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Literary Context

What is literary context? This article is about literary context, why it is used, and its importance when analysing literature. We will look at the types of literary context, taking into account how each type differs and what they can tell the reader about the literature. Context may be something that you overlook or take for granted, but it is important to be aware of how crucial it is to the understanding of any literary work!

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Literary Context

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What is literary context? This article is about literary context, why it is used, and its importance when analysing literature. We will look at the types of literary context, taking into account how each type differs and what they can tell the reader about the literature. Context may be something that you overlook or take for granted, but it is important to be aware of how crucial it is to the understanding of any literary work!

What is context in English literature?

The definition of context in English Literature refers to the descriptions of events, people and background information that offers the reader a clearer understanding of what is happening in the narrative.

Literary context - how does it work?

Literary context works to provide the reader with information about certain events and experiences in a piece of literature that would otherwise not be obvious. It helps to develop a deeper connection between the literary text and the reader, as they are more aware of the intentions of the author and/or the characters.

Without an understanding of the context, the meaning of the piece would be unclear and the reader may not be certain of its overall message.

Examples of literary context

There are lots of different examples of context in English literature, some of which include: historical, cultural, social, political, religious and biographical.

It is important to note that different contexts can overlap; the world is complex and not everything fits into neat categories! For example, historical context often overlaps with social context, as the attitudes and norms in society can change depending on events that occur at a specific time in history.

Let’s break down the types of literary context in more detail!

What is Literary context vs. historical context?

Is there such a difference between literary context vs historical context? Historical context refers to a certain period of time, events that occurred within that period, and the attitudes of the people at that point in time. This can relate to the social, political, religious and economic situation. Historical context is relevant in literary context as it provides historical settings or knowledge for the literary work.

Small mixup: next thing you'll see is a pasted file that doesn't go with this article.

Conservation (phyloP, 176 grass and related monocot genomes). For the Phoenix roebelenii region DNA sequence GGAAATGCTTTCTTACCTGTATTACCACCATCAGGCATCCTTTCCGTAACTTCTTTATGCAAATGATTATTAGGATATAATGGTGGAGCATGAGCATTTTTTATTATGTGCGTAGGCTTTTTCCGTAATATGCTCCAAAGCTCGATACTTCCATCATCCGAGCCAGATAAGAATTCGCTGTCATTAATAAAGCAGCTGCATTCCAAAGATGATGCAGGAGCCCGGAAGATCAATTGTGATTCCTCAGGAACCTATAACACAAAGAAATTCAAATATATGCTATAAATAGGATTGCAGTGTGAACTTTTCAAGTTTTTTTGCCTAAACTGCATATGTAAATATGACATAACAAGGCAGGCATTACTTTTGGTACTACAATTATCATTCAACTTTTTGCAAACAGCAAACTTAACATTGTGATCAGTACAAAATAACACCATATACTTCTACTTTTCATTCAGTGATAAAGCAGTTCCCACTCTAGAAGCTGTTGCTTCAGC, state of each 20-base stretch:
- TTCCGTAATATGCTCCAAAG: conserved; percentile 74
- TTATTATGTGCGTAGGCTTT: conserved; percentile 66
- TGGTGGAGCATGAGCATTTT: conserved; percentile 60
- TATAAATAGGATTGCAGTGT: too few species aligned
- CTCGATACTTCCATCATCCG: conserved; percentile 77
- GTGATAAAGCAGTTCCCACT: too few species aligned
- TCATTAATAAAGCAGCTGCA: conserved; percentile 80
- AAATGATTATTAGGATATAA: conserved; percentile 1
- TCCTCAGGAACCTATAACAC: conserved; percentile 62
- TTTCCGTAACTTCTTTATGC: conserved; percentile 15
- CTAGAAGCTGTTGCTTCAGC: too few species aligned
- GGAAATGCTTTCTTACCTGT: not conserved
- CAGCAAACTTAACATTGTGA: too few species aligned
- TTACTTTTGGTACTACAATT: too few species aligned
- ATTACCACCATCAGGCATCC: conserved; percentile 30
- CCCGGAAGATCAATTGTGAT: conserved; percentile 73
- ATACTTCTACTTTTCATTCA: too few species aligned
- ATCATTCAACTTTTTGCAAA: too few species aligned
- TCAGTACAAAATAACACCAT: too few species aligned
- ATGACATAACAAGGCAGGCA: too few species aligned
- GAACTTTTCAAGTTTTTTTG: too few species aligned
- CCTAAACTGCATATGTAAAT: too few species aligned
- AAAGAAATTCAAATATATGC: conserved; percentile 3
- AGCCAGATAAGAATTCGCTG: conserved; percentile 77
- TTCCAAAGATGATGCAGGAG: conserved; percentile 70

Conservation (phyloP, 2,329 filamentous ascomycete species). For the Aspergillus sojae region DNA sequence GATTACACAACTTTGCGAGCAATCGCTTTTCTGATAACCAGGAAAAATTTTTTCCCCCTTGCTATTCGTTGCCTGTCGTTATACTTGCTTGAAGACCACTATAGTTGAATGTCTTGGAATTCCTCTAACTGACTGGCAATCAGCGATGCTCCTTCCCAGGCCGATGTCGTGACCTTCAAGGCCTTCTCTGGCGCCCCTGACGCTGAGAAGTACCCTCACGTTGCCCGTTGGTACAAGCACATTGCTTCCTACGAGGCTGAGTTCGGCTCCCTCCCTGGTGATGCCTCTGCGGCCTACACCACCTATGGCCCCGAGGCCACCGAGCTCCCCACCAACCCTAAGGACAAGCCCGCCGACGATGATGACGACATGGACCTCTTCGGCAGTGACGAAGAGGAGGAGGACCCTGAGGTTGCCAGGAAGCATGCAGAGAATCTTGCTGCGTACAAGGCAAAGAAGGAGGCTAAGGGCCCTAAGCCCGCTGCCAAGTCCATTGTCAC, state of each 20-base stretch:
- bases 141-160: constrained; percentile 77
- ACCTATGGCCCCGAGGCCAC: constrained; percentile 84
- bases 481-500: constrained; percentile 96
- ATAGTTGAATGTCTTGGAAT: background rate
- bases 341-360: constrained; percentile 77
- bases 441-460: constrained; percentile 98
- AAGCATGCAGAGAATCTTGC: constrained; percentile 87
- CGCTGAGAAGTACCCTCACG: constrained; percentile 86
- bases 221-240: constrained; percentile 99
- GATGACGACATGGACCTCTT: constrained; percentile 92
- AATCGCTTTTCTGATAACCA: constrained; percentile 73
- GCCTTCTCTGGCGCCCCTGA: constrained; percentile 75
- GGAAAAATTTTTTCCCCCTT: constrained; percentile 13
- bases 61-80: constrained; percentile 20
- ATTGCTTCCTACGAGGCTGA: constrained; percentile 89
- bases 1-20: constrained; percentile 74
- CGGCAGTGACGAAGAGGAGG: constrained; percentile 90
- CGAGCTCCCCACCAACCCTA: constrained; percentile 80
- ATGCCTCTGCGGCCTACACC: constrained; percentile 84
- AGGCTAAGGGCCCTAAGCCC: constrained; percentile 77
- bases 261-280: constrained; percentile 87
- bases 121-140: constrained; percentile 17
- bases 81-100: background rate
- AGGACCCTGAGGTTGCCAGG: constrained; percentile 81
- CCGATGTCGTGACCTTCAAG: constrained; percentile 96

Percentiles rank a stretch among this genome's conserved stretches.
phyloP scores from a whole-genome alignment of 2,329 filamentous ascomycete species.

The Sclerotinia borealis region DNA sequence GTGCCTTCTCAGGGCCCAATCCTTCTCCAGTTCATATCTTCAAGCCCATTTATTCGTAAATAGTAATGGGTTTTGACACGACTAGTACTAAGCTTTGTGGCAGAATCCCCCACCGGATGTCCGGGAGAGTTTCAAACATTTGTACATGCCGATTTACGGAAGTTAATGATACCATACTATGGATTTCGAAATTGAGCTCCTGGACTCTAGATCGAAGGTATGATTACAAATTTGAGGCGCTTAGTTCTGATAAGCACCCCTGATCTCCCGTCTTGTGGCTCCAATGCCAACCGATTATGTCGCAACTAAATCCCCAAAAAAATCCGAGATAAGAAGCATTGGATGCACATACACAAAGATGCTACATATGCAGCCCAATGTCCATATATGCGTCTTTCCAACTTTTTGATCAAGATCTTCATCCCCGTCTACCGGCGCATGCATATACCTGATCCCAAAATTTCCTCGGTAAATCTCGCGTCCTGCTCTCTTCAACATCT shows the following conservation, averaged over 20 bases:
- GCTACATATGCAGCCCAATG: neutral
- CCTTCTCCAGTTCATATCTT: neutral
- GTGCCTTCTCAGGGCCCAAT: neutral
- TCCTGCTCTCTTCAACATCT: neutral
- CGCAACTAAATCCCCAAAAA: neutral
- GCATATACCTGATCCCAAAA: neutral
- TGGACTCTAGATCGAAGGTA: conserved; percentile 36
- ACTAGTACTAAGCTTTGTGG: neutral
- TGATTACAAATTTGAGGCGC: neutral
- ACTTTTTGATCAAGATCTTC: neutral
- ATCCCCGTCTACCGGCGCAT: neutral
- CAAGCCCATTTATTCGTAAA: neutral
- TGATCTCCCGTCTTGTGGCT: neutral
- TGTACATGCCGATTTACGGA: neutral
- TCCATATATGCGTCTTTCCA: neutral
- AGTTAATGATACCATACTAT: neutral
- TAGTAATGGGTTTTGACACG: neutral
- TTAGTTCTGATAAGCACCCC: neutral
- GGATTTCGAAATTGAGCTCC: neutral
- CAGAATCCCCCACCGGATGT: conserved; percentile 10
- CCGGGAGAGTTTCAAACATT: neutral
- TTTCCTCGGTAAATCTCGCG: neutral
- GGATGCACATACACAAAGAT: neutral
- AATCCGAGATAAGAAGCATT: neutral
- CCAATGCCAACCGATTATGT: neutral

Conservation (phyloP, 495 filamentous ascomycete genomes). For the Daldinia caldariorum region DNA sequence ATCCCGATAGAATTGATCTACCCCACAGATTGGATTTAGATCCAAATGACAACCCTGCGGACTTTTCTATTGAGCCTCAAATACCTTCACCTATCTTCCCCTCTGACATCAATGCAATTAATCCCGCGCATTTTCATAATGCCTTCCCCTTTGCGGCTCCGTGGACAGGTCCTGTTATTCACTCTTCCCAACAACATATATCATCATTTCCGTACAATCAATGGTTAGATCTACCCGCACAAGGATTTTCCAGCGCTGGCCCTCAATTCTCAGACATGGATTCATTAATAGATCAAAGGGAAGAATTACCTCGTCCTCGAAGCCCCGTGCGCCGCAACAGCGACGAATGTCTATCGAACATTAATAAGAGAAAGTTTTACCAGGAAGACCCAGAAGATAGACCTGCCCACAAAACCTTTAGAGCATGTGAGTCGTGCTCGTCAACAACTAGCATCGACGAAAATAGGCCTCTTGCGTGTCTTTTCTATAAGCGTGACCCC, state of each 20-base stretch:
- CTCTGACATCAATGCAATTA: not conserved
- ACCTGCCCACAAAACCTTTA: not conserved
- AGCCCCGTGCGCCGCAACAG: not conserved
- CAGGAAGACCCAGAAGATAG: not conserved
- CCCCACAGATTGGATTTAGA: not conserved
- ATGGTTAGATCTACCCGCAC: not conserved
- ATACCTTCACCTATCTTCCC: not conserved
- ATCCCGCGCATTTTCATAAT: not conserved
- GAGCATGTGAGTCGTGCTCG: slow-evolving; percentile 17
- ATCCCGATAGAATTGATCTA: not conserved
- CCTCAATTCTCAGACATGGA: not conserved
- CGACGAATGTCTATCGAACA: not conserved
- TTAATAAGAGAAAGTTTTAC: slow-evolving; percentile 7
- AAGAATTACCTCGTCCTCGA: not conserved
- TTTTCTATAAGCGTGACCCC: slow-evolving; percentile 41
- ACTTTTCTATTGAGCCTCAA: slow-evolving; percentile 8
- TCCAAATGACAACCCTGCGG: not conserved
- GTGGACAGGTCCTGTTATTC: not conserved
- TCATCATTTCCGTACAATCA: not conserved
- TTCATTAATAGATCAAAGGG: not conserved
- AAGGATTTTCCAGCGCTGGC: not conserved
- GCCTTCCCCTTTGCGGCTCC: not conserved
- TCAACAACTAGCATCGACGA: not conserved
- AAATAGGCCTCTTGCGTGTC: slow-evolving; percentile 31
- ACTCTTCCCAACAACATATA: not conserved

Historical context in English literature is important as it lets the reader know what it is/was like to live in a different time period - allowing them to gain a deeper understanding of why certain events occurred in the narrative. It also gives the reader the opportunity to compare the experiences in different historical periods to current events and personal experiences, which shows how things have changed over time.

Example of historical context in literature:

The following example comes from F. Scott Fitzgerald's novel The Great Gatsby (1925).

The novel is set in the 1920s (the Roaring Twenties). Fitzgerald refers to this as the Jazz Age - a period in the US between the 1920s and 1930s in which Jazz music gained popularity. Fitzgerald uses historical context to describe the experiences of the people in 1920s US society, during which time there was a great economic boom. This led to the following:

The parties were bigger. The pace was faster, the shows were broader, the buildings were higher, the morals were looser, and the liquor was cheaper." - F. Scott Fitzgerald, The Great Gatsby, 1925

Literary Context, flapper girl, StudySmarterFig. 1 - The Great Gatsby uses historical context to set the literary context for the narrative.

Cultural context

Cultural context in English literature refers to the traditions, beliefs and values of people belonging to a certain country or culture. Being aware of cultural context is key to the reader's understanding of what is considered normal by different cultures and why they practice certain things. It is also a good way to expand their horizons, as they can appreciate the diversity of different cultures!